Posted: March 1, 2011
Do you grind your teeth? If you do, there are thirty million Americans like you who grind, or gnash their teeth on a nightly basis. This condition, known as Bruxism, subsequently leads to problems like sleep apnea. Grinding can also cause serious problems related to your physiologic systems, and affects not only your oral health, but your smile. Bruxism can result from many causes: a lack of symmetry of your teeth, anxiety, digestive issues, and patterns of disturbed sleep. Since the reflex for grinding is controlled by the brain, during sleep the reflex can actually result in an abnormal chewing action.
In particular, antidepressants known as selective serotonin reuptake inhibitors work by suppressing the brain chemical dopamine. This chemical controls muscular and motor activity, therefore, suppressing dopamine can bring on the tremors that are associated with Parkinson’s disease, not to mention a direct link to gnashing of the teeth. This, in turn, causes headaches, and the eventual wearing down of your teeth.
The wearing down of your teeth as a result of Bruxism can be exacerbated by everyday products and medications we use. Especially in the US, there are products containing dangerous acids that not only reduce the flow of saliva in your mouth, but make your teeth more susceptible to tooth decay. Common products such as soft drinks, sports drinks, herbal teas, sports drinks and aspirin wear down the enamel on our teeth due to high acidity. This leaves them brittle, and when further combined by gnashing of teeth from bruxism, it can be doubly destructive.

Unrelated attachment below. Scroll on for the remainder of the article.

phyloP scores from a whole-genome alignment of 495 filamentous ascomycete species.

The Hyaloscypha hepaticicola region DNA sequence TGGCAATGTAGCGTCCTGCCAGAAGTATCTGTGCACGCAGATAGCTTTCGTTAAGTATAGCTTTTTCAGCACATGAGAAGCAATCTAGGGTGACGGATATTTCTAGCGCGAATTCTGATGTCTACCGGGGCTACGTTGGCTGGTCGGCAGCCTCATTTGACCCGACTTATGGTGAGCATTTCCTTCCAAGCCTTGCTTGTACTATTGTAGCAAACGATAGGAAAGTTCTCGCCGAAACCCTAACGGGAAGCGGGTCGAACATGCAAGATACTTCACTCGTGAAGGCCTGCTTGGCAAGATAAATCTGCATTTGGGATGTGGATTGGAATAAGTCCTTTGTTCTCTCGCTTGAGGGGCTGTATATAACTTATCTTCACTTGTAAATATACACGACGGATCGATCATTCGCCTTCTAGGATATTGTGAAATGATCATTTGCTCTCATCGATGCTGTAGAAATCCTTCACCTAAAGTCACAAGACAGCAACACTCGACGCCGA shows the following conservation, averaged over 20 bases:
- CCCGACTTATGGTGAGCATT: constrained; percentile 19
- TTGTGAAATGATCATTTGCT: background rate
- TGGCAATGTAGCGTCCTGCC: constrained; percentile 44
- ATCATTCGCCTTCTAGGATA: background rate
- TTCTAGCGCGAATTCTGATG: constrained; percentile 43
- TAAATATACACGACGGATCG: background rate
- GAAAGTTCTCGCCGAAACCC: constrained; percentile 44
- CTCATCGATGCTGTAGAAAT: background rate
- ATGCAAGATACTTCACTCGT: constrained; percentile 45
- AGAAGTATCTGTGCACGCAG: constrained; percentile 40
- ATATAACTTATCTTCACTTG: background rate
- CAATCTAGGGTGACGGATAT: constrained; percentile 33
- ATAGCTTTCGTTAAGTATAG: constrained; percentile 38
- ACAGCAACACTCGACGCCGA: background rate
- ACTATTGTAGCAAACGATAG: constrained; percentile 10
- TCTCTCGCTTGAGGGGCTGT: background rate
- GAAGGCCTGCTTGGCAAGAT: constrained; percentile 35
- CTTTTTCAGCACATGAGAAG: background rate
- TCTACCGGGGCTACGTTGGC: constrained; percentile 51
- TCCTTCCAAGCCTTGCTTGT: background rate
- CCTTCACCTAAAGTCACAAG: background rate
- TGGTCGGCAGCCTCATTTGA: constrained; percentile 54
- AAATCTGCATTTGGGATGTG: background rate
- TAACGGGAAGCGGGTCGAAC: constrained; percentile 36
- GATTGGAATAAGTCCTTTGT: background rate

There are some effective home remedies that can help prevent bruxism: You can also try to relax your jaw muscles by using a warm washcloth around the sides of your face. This relaxes the clenched muscles that cause head pain. Since stress is one of the catalysts for grinding, you can also try massaging your neck muscles, face and shoulders. Taking a warm bath before bed is not a bad idea, either. If there is no time for these preventatives, you can try sleeping on your back. This is the best, least-stressful position for restful sleep.
As always, please visit your dentist; they can help you with your clenched jaws and grinding, as well as with other issues. Specifically, look for a dentist who is trained in physiologic dentistry, who can help you adjust your bite to prevent the damage resulting from Bruxism.